Wednesday, September 1, 2010

Roger Ebert: Courageous Soul with a Rice Cooker

Many of us probably best remember Roger Ebert for his film reviews in the Chicago Sun Times and when he retired, probably never thought anything of him ever again. Well, regardless of what you may have thought of his media personality or his criticism, you cannot help but feel a tremendous amount of respect for his courage and joie de vive in how he has handled his battle with jaw cancer as portrayed in this New York Times article last week.

You see, Ebert had to have his entire lower-jaw removed due to a malignant tumor, and while he is no longer able to speak or eat despite several attempts to rebuild his jaw, he has now turned to food writing and is an avid cook in his Michigan home. "Food for me is in the present tense," while "eating" is in the past. He says he has a "voluptuous food memory" that is growing ever day, in spite of (or perhaps because of) the fact that he can now no longer taste anything. Shortly after he was no longer able to eat for good, he found that his taste memory of certain things were surprisingly strong and peculiar. He had an intense "root beer" period, followed by candy cravings, and every meal he ever at at the "Steak N' Shake" of his childhood.

Ebert did not have the proverbial "last meal," because he didn't know at the time that the doctors would not be able to restore his ability to taste and eat, but for me personally, I don't know how he (or I) could ever choose the "last meal" you could ever taste. And would it really matter? I would probably choose my mom's spaghetti with green peas and fresh watermelon and blueberry pie , all things I have had countless times before and already have extremely vivid memories of, both in terms of taste and broader nostalgia.

And that is what Ebert actually really misses. The wider context of eating. Laughter, jokes, earnest conversation. The camaraderie of eating. Because food as an experience is so much more than taste, it's who you're with, where you are you, perhaps even the peripheral smells. Crisp pink lady apples on an equally crisp fall day? Your memory of that moment will be forever intertwined with that specific autumn smell of burning fires, fallen leaves and whatever else gives that time of year that wonderful aroma. If I could bottle it I would! And of course, perhaps your tromping through the crunchy leaves munching your apple with someone special. Or a furry friend.

Ebert might not be able to enjoy this camaraderie in the traditional sense, but forever undeterred, he's persevered in the most incredibly inspiring way possible. He has written a book (always an A+ move in my mind) about his rice cooker. That's right, people. He has not just written an ode to his write cooker on some blog, he has written an entire book called The Pot and How to Use it: The Mystery and Romance of The Rice Cooker. You see, when Ebert was on the road writing in his early days as a critic and journalist, he got sick of eating crappy room service food and/or the same old diner food every week, so he got creative and started hauling his "pot," or rice cooker, along with him, and learned to cook a myriad of meals in his room while he worked. Plus, it's a hell of a lot healthier, too.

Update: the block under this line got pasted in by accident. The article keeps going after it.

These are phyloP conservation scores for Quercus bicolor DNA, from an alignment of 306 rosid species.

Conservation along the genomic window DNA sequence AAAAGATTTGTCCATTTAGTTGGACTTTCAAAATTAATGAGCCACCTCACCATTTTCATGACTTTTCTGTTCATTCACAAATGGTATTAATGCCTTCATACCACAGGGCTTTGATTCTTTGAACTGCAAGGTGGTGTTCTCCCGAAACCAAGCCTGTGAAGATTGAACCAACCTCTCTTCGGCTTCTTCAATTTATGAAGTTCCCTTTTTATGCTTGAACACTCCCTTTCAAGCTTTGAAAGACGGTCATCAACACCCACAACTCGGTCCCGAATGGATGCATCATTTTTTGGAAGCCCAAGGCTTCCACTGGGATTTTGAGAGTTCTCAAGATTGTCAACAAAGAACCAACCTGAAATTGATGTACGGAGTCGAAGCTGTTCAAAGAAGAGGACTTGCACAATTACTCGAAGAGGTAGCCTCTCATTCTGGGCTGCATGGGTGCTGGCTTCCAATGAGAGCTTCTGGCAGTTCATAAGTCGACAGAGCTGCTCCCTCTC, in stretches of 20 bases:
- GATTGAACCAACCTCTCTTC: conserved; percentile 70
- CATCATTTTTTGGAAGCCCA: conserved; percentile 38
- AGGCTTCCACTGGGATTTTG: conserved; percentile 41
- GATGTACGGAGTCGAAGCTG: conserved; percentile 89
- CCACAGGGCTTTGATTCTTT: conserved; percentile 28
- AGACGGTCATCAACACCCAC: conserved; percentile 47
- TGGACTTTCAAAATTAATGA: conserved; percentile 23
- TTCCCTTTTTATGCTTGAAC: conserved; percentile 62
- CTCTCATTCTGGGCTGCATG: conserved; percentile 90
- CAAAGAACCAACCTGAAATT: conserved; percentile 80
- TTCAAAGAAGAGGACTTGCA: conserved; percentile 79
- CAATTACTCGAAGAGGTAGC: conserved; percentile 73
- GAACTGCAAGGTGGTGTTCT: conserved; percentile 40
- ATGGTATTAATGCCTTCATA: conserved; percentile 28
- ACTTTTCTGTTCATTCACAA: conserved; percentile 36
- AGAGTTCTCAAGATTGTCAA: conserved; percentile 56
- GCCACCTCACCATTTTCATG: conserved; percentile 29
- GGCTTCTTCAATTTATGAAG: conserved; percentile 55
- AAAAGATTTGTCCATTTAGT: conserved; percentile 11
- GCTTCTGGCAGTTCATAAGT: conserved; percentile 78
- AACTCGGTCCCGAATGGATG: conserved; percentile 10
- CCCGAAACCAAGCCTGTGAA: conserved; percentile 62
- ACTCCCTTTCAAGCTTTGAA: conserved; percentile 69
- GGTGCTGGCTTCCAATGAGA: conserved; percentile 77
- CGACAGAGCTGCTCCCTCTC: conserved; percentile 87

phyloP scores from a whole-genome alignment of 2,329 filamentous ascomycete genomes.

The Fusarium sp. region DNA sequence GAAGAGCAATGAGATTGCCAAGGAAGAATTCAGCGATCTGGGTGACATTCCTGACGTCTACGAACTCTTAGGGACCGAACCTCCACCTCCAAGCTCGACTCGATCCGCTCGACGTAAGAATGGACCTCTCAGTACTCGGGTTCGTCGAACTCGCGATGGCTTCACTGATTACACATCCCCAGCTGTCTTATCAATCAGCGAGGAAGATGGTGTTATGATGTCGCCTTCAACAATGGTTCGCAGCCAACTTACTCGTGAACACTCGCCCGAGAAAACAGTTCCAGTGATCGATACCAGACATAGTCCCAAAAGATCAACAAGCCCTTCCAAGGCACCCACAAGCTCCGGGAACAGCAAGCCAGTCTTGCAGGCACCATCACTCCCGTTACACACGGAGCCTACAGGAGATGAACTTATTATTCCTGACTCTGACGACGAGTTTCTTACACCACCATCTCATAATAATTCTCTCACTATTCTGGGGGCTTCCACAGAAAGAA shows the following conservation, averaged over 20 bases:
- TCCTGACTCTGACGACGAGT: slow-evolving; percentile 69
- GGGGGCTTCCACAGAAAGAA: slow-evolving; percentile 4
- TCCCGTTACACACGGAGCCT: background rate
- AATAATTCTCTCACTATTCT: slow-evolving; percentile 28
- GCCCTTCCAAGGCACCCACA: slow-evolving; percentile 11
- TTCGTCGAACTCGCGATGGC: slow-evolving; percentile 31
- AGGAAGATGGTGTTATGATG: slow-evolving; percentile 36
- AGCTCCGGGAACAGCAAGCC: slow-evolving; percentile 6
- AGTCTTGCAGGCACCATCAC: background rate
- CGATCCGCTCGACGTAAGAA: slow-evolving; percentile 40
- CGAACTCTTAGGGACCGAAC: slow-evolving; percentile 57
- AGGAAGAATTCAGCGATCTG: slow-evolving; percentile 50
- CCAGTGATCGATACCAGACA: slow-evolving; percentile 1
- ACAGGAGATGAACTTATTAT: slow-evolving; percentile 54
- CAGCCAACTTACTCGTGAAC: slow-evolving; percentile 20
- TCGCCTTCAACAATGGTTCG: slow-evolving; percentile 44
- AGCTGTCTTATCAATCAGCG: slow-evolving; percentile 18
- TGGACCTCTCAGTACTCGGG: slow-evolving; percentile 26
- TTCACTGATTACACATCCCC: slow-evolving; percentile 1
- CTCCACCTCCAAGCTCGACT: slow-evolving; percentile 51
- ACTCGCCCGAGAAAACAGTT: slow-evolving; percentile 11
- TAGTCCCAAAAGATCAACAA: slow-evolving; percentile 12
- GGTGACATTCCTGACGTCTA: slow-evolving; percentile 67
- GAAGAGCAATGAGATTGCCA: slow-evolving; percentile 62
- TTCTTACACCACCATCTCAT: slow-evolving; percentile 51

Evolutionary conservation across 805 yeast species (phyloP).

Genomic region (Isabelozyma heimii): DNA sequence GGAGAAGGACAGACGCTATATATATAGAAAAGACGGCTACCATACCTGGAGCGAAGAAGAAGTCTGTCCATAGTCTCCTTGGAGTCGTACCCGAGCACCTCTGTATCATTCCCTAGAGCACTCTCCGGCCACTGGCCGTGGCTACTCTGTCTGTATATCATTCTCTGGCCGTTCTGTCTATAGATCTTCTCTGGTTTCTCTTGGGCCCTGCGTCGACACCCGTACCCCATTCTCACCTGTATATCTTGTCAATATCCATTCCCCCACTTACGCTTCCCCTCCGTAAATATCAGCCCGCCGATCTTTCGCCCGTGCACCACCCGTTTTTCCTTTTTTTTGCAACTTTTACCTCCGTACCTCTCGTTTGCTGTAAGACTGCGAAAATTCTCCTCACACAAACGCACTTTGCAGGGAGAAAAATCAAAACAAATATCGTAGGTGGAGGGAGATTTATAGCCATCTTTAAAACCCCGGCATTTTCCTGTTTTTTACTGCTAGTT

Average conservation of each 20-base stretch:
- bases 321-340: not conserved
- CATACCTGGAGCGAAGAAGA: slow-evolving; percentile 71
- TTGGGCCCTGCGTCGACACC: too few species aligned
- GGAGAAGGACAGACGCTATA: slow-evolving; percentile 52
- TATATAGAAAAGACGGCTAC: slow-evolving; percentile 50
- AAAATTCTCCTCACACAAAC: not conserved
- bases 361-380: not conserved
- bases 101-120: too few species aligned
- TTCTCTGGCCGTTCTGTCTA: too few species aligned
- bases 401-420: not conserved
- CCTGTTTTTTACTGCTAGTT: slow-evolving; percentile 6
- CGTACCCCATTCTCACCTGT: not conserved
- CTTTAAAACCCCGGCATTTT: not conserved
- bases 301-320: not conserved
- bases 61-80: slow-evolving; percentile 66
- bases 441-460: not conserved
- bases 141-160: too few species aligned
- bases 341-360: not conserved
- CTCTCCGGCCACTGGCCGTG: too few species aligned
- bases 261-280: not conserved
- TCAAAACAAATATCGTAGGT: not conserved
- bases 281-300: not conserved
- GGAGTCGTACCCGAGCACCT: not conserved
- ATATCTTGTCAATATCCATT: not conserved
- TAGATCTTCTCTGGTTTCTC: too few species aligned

It's a wonderful machine and even I am shocked as to how many different things you can prepare in "the pot." Ebert has a devoted following on Twitter and Facebook and has learned even more recipes from his readers and fans, giving him back a bit of that camaraderie he misses. He still cooks meals for his friends and family in his pot because he's made so many meals in it over the years, he knows the recipes by heart and does not need to depend on tasting and smelling as he goes, something all of us home cooks surely take for granted. He makes everything from sauces to soup, stews and full scale entrees.

At the close of the article, he's preparing some sort of pork dish while his wife, Chaz, a lawyer who also loves to cook, prepares Ebert's Isosource, the nutrient mix that keeps him alive via his feeding tube.

While he’s in the chair "eating," she tends to the pot. After about 15 minutes he walks out and scribbles her a note asking if the pork was cooked properly, followed quickly by an apology.

“I come across as a tyrannical chef because I never speak and am in a hurry because of my shoulder.”

No worries, chef, she says, and lifts the lid from the pot. He pours a little spicy Saigon Sizzle sauce from a bottle and stirs it in. He gives the thumbs up, and it is time to eat.

1 comment:

  1. What an experience. Well done, Gastro Jess!